Handwired 50 Watt Plexi Lead Clone w/ Orange 4x12
#7
Quote by druz15_UG
^^^The best way to come up with stuff for the instrumentation is to jam it out with the bassist and drummer and then get the vocalist (or whoever wrote the lyrics) to work out something over the top of it to sing. My band does music first usually then sticks lyrics written separately over it (if it works) but when I write solo stuff, I go lyrics first, and work out the music around it.


you're great with the help...but you keep looking over what I'm asking to know! you said "The best way to come up with stuff for the instrumentation is to jam it out with the bassist and drummer"

I'm saying what all do I need to know/learn to be proficient when jamming and writing with the bassist and drummer? (and remember I kind of know how to improvise a solo in a certain key, but as far as improvisation goes that's about it.)

anyways, haha, thanks again..
My username is old, don't judge me (but old 311 is good)
Last edited by Three11Rules at Oct 7, 2008,
#8
work on your singing, it helps with writing vocal lines over your songs. cause you are more confident., and try harder, and usually make better vocal melodies.
#9
Quote by HethaHORRIFIC
work on your singing, it helps with writing vocal lines over your songs. cause you are more confident., and try harder, and usually make better vocal melodies.


I usually wouldn't be writing vocal melodies, just melodies on the guitar most of the time I'd think..I need most of the help with writing chord progressions, or what I'd need to know to hear a bassline and be able to improvise well over it, or create a chord progression for it etc..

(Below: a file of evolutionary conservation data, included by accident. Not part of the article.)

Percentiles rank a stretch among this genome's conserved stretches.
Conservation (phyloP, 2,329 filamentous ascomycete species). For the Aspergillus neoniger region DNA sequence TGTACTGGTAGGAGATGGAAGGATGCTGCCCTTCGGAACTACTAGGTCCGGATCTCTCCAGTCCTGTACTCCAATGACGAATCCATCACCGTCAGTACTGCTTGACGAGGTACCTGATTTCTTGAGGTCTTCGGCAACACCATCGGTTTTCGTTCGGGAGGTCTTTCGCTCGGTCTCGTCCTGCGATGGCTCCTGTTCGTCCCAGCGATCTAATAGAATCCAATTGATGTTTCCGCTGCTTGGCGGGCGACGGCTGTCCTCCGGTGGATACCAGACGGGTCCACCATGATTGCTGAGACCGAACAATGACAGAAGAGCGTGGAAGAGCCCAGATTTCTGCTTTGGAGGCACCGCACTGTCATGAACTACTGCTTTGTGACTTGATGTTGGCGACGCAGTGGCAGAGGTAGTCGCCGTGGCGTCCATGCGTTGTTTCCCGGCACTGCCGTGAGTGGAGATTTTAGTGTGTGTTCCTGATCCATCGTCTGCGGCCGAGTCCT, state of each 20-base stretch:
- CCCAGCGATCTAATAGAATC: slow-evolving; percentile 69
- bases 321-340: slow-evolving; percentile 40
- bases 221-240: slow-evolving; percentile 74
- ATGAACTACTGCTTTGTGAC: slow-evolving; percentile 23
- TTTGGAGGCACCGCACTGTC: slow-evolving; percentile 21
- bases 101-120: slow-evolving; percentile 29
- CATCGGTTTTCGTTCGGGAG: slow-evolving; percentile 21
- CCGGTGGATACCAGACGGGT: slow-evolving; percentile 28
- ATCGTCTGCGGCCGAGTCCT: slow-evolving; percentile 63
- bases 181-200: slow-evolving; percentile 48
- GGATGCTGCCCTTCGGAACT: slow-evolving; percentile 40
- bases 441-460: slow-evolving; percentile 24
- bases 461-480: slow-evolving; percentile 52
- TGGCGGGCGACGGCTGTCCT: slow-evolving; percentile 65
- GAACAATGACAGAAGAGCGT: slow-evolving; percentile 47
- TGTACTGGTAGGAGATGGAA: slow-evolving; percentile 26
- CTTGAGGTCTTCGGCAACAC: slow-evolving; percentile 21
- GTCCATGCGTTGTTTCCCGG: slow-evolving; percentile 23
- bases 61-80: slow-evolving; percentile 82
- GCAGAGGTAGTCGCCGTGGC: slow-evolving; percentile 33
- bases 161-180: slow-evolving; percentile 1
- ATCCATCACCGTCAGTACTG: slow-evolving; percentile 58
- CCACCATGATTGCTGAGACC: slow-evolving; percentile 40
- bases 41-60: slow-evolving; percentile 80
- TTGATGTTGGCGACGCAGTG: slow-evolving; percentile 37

My username is old, don't judge me (but old 311 is good)
#10
still looking for an answer to my last post.
My username is old, don't judge me (but old 311 is good)
#11
Quote by Three11Rules
you're great with the help...but you keep looking over what I'm asking to know! you said "The best way to come up with stuff for the instrumentation is to jam it out with the bassist and drummer"

I'm saying what all do I need to know/learn to be proficient when jamming and writing with the bassist and drummer? (and remember I kind of know how to improvise a solo in a certain key, but as far as improvisation goes that's about it.)

anyways, haha, thanks again..

well things like knowing your scales and how to improvise definetly helps. Also what chords within that key you can play to add suspense/resolve etc like knowing If you play the a F#m in the key of E it resolves well to B and stuff like that. Then just when you jam it out riffs and stuff should come to you because of your knowledge of the chords and scales etc. But when it comes down to it, play what sounds good, If you're playing in a key but one of the notes you think sounds good ISNT in that key, it doesnt matter, roll with it.
basically knowing your theory helps a shitload but you can get by just having an ear for things.

It also helps if the bassist & other guitarist know their theory at least a little bit. I personally don't like working with other guitarists in band situations because If the other guy don't know what he's doing it can make you BOTH sound bad.

Hope I helped

EDIT: also jamming along to CDs and backng tracks, especially blues are great for improvising and developing your phrasing etc, which is important for soloing and writing riffs etc
'08 Gretsch White Falcon
'98 Fender USA Deluxe Tele
'79 Greco Les Paul Standard
Airline Stratotone Crafter GAE8

A bunch of funky pedals

Handwired 50 Watt Plexi Lead Clone w/ Orange 4x12
Last edited by druz15_UG at Oct 15, 2008,